The very first version of Microsoft Word for Windows was considered a "death march" project. It took forever. It kept slipping. The whole team was working ridiculous hours, the project was delayed again, and again, and again, and the stress was incredible. When the dang thing finally shipped, years late, Microsoft sent the whole team off to Cancun for a vacation, then sat down for some serious soul-searching.
What they realized was that the project managers had been so insistent on keeping to the "schedule" that programmers simply rushed through the coding process, writing extremely bad code, because the bug fixing phase was not a part of the formal schedule. There was no attempt to keep the bug-count down. Quite the opposite. The story goes that one programmer, who had to write the code to calculate the height of a line of text, simply wrote "return 12;" and waited for the bug report to come in about how his function is not always correct. The schedule was merely a checklist of features waiting to be turned into bugs. In the post-mortem, this was referred to as "infinite defects methodology".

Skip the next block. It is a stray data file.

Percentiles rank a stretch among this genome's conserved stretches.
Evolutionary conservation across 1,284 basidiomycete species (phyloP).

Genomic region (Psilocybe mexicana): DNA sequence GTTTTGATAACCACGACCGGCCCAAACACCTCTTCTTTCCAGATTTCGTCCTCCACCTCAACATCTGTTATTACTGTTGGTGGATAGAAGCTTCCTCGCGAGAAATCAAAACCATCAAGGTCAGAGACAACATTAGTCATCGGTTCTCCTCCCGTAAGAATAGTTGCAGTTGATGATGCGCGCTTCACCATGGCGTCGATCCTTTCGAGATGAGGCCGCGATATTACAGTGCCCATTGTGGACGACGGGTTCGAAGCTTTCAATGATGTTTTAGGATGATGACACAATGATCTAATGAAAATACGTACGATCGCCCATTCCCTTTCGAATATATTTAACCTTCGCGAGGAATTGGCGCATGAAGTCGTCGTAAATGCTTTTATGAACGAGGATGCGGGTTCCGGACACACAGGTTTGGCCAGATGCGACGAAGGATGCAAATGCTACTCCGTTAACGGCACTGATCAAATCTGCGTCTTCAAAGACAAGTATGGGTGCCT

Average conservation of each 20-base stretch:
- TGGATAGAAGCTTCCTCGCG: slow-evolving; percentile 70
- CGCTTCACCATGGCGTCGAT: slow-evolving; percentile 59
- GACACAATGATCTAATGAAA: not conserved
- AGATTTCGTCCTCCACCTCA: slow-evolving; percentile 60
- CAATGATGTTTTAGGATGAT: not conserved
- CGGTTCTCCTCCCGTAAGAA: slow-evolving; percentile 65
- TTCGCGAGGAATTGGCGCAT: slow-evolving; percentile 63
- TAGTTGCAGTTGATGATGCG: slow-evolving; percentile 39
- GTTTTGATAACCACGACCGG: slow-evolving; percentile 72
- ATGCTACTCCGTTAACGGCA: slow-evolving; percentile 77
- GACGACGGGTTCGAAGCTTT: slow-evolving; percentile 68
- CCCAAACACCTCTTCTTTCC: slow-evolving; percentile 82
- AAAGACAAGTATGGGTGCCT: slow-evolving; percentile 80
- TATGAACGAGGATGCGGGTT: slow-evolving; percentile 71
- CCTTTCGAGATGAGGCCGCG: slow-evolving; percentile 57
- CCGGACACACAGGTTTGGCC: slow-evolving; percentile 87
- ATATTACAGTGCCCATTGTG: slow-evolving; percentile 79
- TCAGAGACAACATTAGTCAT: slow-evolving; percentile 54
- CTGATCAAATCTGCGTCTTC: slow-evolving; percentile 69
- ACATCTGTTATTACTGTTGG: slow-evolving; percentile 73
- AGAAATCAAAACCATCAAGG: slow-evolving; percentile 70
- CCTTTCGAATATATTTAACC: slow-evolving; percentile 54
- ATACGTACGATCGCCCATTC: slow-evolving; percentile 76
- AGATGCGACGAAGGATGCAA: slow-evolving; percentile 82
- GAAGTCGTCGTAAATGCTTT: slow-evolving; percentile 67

To correct the problem, Microsoft universally adopted something called a "zero defects methodology". Many of the programmers in the company giggled, since it sounded like management thought they could reduce the bug count by executive fiat. Actually, "zero defects" meant that at any given time, the highest priority is to eliminate bugs before writing any new code
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